After-Dinner Digestifs

Dinner is over but the guests are lingering at the table. The host brings out a bottle he’s been saving — not more wine but something to sip and savour. Our resident expert James Chatto is enthusiastic in his appreciation of this tradition. We invited him to play favourites.

A friend of mine owns a small rural restaurant in Greece and dinner there always ends with an indulgent ritual — tiny glasses of a bittersweet local liqueur. “To help digestion,” says my friend. I don’t know if that’s scientifically true but the notion of following a big meal with a nip of something precious is ancient and widespread. Herbal bitters like Amaro Averna are certainly the direct descendants of medicinal elixirs made by medieval monks; indeed, the original recipe was given to Salvatore Averna by a Capuchin monk in the early 1800s. But the meaning of digestif is much broader these days, embracing all manner of spirits from liqueurs to grappa to single-malt Scotch. Perhaps the only characteristic they all have in common is quality — that and a degree of complexity. After all, this is a moment to sip and savour, to appreciate the nuances of whatever is in your glass.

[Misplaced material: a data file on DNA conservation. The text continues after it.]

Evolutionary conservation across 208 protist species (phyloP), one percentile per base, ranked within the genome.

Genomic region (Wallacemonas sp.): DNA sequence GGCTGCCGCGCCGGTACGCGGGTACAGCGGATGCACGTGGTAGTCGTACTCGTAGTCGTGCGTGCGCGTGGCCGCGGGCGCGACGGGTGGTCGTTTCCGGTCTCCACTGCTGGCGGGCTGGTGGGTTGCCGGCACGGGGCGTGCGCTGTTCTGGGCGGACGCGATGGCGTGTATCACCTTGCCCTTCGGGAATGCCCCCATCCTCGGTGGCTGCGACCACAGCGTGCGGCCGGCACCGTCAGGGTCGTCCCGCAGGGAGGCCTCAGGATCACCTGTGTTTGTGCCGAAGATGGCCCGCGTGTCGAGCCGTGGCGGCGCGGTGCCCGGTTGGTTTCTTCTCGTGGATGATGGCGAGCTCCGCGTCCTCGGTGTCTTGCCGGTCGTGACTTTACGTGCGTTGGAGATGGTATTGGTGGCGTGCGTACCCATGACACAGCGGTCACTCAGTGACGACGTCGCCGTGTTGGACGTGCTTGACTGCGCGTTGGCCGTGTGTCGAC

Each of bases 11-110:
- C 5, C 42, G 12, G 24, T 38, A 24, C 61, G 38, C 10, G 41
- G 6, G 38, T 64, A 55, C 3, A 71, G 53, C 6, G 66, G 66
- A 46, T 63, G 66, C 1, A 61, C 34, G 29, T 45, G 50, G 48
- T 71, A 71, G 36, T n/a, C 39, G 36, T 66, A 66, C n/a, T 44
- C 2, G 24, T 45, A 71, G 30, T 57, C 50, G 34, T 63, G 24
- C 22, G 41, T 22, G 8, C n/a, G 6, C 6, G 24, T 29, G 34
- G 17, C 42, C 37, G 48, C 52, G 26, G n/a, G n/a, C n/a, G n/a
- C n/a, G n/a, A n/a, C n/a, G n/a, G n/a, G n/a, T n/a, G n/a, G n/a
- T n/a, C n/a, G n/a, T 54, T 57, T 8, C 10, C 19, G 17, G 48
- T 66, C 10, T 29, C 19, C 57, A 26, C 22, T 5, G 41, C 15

Here are three of my favourite digestifs. Amaro Averna is closest to the treat we enjoy at that restaurant in Greece, though my friend wouldn’t dream of serving it over ice, as I suggest here. Calvados, the great French apple eau de vie, is more famous as a shot taken in the middle of the meal in traditional Norman circles, but it’s great after dinner. And if apples work, why not blue agave?

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